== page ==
Hi Peter, I think there is a nuance two disentangle – IAMs are confusingly used in two contexts: 1) models that try to optimize for some economically efficient social cost of carbon (and by proxy, climate policies), and 2) those that attempt to simulate plausible futures. Where Pindyck's writing was mostly about the first, most IPCC work regards the second. Still, I absolutely agree with Pindyck's criticisms – they translate well over to the second category. We tried to cover that massive topic in the section about deeply uncertain factors and Robust Decision-Making, but with so few words, it is difficult to fully address those points.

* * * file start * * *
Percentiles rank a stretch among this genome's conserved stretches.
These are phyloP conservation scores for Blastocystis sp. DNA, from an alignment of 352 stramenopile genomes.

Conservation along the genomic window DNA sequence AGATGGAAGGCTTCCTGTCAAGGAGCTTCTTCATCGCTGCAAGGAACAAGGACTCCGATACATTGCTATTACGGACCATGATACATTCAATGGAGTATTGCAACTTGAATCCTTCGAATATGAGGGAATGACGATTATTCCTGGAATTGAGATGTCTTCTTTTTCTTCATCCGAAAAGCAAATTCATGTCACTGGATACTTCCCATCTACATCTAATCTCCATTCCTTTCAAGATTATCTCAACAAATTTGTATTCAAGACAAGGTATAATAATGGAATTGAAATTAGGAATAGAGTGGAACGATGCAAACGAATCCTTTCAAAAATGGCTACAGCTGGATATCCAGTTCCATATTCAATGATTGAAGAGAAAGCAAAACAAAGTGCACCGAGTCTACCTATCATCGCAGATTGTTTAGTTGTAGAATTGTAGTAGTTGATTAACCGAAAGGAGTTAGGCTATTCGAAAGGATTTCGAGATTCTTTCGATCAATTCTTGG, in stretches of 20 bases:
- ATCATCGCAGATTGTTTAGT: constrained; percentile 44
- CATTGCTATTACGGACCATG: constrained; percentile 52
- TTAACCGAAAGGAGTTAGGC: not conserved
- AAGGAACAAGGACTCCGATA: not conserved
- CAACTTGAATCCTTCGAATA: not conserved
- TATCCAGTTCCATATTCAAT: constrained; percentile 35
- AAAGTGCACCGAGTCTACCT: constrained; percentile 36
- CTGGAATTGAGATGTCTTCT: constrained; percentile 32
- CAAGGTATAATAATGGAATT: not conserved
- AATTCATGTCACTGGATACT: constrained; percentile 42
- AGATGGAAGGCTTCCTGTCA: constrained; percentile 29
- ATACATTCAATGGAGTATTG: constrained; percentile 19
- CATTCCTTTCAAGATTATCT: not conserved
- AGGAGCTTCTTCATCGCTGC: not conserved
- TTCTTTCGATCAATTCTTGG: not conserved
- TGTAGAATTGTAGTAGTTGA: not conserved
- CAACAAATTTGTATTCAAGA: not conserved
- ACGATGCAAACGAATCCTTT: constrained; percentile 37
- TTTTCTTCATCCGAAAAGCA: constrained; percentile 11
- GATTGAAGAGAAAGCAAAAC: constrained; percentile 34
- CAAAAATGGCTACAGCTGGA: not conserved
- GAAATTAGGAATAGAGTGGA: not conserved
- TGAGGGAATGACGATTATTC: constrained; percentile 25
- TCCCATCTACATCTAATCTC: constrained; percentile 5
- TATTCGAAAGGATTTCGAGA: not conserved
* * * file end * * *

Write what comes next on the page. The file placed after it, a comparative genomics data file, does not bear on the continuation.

A further tricky aspect is that of the second type of models, the scenarios that are explored can themselves be misleading or they can limit analysis. Lamontagne et al. (2018) show how a full factorial of input scenarios illustrates that many combinations can lead to the same outcomes. When we don't know how the future will actually unfold, the chosen archetypes clout our assessment.
Another aspect is that the inputs themselves are actually outputs of others. Pielke Jr. and Ritchie (2021) discuss that in Distorting the view of our climate future: The misuse and abuse of climate pathways and scenarios.
All of this is to say: yes, I agree that all models are wrong, but some are useful. Our argument is mainly that through various approaches, we have some understanding of plausible temperature outcomes. We should prepare for all of these to be robustly prepared.